Remembering the 85 victims of Buenos Aries attack

June 28, 2019 by J-Wire Newsdesk
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Around 40 people attended a commemoration held at the Official Residence of the Ambassador of Argentina to Australia in Canberra to mark the 25th Anniversary of the terrorist attack against the Argentine Jewish Community Centre (AMIA).

The aftermath

Organised by the Foreign Ministry of Argentina in co-operation with the World Jewish Congress, the Latin American Jewish Congress, the Executive Council of Australian Jewry and the ACT Jewish Community, the commemoration held on Wednesday was replicated in many other parts of the world including Washington DC, Mexico, Ottawa, Paris, London, Madrid, Rome, Berlin, Moscow, South Africa, Tel Aviv, New York and Geneva.

Among those in attendance at the kosher-catered event were the Argentinian Ambassador, Hugo Gobbi, Israeli Ambassador, Mark Sofer, Brazilian Ambassador, Sergio Eduardo Moreira Lima, Russian Ambassador, Dr Alexey Pavlovsky, Shadow Attorney General, Mark Dreyfus, the President of the ACT Jewish Community, Veronica Leydman, and members of her Board of Management, ECAJ Public Engagement Officer, Samantha Khavin, and Rabbi Shmueli and Rebbetzin Chassia Feldman.

The Argentine Ambassador gave a moving speech which was followed by the showing of a three-minute video with footage of the immediate aftermath of the terror attack.

Veronica Leydman

In addressing the gathering, Veronica Leydman, who described herself as “a third-generation Argentine Jew”, told of how she had returned to the land of her birth accompanied by her husband and three children. “We saw the long horizontal board on a side wall of the [AMIA] building – a black background filled with the first names of 85 victims in white capital letters. In the middle of the list of names, is the date of the terrorist attack on the AMIA, underneath the words ‘memoria y justicia’ – memory and justice.

This attack was an assault on innocent citizens, on Jews and non-Jews, on workers in and around the building, on ordinary civilians going about their day in downtown Buenos Aires”, Ms Leydman said.

She then quoted Adrian Wertheim, the President of the Latin American Jewish Congress: “It is fundamental to share with the world the experience of international terrorism that hit Argentina. This was an attack against all Argentines, a sentiment that is shared by all in our country. It is essential that we continue to share the memory of the attack and demand justice on all levels.  Global terrorism and indiscriminate attacks against Jewish communities are continuing around the world. We must make it clear these horrific crimes will never be tolerated and do everything in our power to prevent them from happening again.”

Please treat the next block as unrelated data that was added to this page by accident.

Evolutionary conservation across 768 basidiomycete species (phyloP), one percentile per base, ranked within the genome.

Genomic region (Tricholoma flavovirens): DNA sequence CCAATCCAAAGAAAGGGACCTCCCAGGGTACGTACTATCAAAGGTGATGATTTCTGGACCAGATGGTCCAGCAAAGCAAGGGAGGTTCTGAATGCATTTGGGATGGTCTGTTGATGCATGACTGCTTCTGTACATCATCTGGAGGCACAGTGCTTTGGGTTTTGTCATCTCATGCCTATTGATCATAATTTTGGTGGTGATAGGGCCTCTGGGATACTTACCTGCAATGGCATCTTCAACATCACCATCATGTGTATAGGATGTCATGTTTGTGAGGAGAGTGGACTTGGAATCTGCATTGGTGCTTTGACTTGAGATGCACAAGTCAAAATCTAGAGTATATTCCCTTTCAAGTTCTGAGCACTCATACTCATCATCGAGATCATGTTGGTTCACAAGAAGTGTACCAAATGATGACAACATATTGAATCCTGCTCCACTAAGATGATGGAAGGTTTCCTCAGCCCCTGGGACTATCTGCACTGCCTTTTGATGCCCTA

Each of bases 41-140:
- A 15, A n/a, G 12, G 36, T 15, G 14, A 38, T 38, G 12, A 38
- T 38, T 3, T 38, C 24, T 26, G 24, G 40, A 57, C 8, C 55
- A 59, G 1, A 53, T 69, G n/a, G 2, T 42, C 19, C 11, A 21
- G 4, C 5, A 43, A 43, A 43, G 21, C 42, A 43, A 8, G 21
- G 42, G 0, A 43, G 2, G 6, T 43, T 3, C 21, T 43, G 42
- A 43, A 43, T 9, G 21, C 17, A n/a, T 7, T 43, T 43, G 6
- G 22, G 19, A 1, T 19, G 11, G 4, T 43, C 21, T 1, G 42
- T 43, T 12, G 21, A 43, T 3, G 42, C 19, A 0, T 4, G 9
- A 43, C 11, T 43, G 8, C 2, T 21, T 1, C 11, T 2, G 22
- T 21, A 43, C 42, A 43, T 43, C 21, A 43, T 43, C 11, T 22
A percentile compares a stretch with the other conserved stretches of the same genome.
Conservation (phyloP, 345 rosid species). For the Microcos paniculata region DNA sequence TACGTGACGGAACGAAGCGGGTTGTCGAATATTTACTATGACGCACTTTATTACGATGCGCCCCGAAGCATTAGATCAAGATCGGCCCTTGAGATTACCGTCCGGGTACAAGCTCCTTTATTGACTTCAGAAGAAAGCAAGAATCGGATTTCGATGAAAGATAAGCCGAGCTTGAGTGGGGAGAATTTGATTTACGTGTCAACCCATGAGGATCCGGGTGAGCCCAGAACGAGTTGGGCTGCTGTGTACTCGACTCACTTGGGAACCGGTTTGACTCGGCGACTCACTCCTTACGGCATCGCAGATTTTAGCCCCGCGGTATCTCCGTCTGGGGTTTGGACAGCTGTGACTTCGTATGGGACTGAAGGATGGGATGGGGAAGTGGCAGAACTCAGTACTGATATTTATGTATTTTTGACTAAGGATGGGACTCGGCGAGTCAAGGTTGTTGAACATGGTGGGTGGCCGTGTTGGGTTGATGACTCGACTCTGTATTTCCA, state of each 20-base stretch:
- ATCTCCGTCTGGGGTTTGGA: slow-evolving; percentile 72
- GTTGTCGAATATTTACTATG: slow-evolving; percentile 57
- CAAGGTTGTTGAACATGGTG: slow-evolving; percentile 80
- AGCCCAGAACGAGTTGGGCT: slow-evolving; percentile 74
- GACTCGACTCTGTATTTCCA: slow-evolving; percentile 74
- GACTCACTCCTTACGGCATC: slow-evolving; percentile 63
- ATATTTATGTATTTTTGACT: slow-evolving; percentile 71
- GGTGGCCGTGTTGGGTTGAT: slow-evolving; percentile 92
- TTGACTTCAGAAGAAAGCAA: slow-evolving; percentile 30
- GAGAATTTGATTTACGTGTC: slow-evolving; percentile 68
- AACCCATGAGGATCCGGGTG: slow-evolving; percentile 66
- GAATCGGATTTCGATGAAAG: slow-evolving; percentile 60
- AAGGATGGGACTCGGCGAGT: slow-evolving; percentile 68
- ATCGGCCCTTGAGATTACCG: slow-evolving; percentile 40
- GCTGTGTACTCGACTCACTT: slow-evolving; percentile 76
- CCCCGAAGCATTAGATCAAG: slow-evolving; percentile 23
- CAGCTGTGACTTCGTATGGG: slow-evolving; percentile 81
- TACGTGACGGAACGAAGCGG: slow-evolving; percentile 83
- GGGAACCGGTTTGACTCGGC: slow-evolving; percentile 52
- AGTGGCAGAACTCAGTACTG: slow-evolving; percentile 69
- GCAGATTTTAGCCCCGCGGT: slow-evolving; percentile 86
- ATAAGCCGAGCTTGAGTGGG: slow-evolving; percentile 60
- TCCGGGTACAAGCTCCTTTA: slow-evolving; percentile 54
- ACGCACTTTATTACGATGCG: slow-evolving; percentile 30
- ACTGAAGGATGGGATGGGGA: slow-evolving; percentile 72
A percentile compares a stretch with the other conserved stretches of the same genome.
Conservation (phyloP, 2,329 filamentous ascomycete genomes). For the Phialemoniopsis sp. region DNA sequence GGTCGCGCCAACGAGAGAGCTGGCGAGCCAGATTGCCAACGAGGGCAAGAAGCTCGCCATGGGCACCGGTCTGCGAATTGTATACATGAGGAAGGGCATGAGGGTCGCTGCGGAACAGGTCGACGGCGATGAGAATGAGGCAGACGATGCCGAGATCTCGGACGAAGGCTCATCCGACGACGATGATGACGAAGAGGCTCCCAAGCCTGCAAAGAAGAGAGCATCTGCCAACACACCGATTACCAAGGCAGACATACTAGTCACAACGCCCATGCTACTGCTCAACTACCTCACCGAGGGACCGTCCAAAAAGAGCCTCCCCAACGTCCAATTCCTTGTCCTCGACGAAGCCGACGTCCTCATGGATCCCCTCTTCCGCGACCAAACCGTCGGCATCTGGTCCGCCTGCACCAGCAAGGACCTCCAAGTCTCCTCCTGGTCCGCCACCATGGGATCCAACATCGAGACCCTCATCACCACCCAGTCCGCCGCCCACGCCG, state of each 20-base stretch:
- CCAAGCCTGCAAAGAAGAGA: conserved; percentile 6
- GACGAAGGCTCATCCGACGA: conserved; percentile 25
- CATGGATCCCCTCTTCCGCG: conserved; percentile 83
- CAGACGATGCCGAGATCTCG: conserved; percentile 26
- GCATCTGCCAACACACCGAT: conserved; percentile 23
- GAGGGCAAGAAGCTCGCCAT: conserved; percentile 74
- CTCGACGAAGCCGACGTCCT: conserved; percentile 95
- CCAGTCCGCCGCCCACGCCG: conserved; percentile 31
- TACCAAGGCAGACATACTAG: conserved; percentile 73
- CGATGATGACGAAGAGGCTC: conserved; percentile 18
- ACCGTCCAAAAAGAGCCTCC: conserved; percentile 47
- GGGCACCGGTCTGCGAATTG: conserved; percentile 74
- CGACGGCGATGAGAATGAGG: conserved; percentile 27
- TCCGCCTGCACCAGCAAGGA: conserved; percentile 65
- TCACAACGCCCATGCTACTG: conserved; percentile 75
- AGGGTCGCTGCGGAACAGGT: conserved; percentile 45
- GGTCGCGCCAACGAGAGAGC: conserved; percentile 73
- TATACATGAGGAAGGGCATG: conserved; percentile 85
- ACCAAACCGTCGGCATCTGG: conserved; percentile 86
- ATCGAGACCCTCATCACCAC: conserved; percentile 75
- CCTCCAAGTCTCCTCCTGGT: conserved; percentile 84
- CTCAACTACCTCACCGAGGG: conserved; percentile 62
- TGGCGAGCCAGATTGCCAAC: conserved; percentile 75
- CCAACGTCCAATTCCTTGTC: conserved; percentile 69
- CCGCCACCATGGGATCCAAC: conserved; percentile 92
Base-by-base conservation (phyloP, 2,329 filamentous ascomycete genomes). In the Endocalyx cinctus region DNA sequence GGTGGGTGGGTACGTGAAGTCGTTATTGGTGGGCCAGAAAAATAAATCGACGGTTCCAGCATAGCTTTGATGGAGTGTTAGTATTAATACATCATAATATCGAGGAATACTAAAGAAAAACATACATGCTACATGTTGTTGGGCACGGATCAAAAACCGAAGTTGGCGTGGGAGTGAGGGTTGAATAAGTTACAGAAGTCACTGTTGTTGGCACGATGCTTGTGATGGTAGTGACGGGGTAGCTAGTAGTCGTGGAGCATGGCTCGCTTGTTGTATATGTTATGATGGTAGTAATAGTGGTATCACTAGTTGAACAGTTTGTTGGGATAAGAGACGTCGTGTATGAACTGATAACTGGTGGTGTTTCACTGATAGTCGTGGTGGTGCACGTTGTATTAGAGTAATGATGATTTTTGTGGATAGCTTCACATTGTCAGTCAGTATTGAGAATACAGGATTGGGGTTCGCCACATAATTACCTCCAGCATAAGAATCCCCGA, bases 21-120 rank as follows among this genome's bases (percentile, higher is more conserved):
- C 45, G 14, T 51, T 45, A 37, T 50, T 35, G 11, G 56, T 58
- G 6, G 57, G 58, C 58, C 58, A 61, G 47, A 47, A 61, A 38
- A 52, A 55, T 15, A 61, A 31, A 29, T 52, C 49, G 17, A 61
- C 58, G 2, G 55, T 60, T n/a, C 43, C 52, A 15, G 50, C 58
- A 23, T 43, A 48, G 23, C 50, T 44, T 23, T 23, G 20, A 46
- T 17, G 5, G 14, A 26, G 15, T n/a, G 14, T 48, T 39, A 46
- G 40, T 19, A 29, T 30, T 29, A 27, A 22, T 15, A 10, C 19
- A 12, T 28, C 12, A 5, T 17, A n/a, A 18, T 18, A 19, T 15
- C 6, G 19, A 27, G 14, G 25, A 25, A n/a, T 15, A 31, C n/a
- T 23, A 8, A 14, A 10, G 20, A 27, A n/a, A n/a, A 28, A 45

Although Hezbollah and Iran are widely believed to have been responsible for the AMIA bombing, Ms Leydman noted that there had almost certainly been a government cover-up, and no-one had ever been held to account for the crime.

She concluded with her own observation: “And so, recalling the words ‘memory and justice’ it is with a heavy heart that I stand here today, as a citizen of Argentina and Australia, as a lawyer, as a Jew and a leader of my Jewish Community and hope that we should not have to wait another 25 years for answers. Though we hold dear the memory of families and loved ones of the victims affected by this terrorist act, we must also remember they are still waiting for justice to be served”.


Ambassador Hugo Gobbi said in his address: “The government of Argentina is fully committed to seeking justice for the 85 people who died and the hundreds who were injured during the AMIA attack in 1994; the government of Argentina will not rest until all those involved are brought before Argentine courts and convicted.

As you all know, the Jewish community in Argentina is one of the largest in the world. It is well integrated in our society and makes an outstanding contribution. Argentina’s art, culture and identity would not be the same without that contribution. We have learned from our Jewish brothers and sisters the value of life; we are part of God’s creation and were made in God’s image.”

A memorial prayer was sung by Rabbi Feldman who also spoke at the event.

He spoke of the impact of the terrorist attacks in Argentina on the Jewish community worldwide and on the Jewish and Chassidic perspective on mourning.
Rabbi Feldman spoke of his positive experiences in the wider Argentinian community as a Rabbinic student and Shliach and the warmth exhibited by them in solidarity with the Jewish people following the attacks.
Rabbi Feldman sang the traditional Memorial prayer – Kel malei rachamim.

The proceedings closed with the observance of a minute’s silence in memory of the victims of the attack.

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